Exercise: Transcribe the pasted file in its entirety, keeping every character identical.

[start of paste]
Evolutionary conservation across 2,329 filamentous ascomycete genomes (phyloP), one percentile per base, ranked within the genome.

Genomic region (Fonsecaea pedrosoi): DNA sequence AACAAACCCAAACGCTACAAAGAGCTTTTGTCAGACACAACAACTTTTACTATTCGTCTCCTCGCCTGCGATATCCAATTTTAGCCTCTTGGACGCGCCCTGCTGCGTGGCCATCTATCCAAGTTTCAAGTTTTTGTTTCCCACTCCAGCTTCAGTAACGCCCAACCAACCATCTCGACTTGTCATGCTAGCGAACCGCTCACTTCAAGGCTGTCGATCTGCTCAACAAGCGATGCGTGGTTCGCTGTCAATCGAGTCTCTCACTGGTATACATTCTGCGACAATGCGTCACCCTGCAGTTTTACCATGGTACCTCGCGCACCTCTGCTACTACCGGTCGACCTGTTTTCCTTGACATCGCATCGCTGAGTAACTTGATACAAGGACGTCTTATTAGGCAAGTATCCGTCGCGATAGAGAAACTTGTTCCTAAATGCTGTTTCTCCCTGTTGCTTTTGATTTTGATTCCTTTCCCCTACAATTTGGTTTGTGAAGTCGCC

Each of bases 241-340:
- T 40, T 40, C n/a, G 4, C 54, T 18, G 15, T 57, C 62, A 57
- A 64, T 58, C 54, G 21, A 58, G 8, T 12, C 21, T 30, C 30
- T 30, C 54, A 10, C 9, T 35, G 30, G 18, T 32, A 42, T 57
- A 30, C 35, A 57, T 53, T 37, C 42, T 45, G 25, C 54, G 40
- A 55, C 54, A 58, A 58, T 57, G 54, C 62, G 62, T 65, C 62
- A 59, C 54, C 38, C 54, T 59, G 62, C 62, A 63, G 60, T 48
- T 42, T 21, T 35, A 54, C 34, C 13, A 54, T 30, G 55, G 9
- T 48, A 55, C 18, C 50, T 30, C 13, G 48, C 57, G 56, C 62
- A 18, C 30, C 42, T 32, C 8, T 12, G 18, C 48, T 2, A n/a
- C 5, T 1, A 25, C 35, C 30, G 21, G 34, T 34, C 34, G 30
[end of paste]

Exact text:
Evolutionary conservation across 2,329 filamentous ascomycete genomes (phyloP), one percentile per base, ranked within the genome.

Genomic region (Fonsecaea pedrosoi): DNA sequence AACAAACCCAAACGCTACAAAGAGCTTTTGTCAGACACAACAACTTTTACTATTCGTCTCCTCGCCTGCGATATCCAATTTTAGCCTCTTGGACGCGCCCTGCTGCGTGGCCATCTATCCAAGTTTCAAGTTTTTGTTTCCCACTCCAGCTTCAGTAACGCCCAACCAACCATCTCGACTTGTCATGCTAGCGAACCGCTCACTTCAAGGCTGTCGATCTGCTCAACAAGCGATGCGTGGTTCGCTGTCAATCGAGTCTCTCACTGGTATACATTCTGCGACAATGCGTCACCCTGCAGTTTTACCATGGTACCTCGCGCACCTCTGCTACTACCGGTCGACCTGTTTTCCTTGACATCGCATCGCTGAGTAACTTGATACAAGGACGTCTTATTAGGCAAGTATCCGTCGCGATAGAGAAACTTGTTCCTAAATGCTGTTTCTCCCTGTTGCTTTTGATTTTGATTCCTTTCCCCTACAATTTGGTTTGTGAAGTCGCC

Each of bases 241-340:
- T 40, T 40, C n/a, G 4, C 54, T 18, G 15, T 57, C 62, A 57
- A 64, T 58, C 54, G 21, A 58, G 8, T 12, C 21, T 30, C 30
- T 30, C 54, A 10, C 9, T 35, G 30, G 18, T 32, A 42, T 57
- A 30, C 35, A 57, T 53, T 37, C 42, T 45, G 25, C 54, G 40
- A 55, C 54, A 58, A 58, T 57, G 54, C 62, G 62, T 65, C 62
- A 59, C 54, C 38, C 54, T 59, G 62, C 62, A 63, G 60, T 48
- T 42, T 21, T 35, A 54, C 34, C 13, A 54, T 30, G 55, G 9
- T 48, A 55, C 18, C 50, T 30, C 13, G 48, C 57, G 56, C 62
- A 18, C 30, C 42, T 32, C 8, T 12, G 18, C 48, T 2, A n/a
- C 5, T 1, A 25, C 35, C 30, G 21, G 34, T 34, C 34, G 30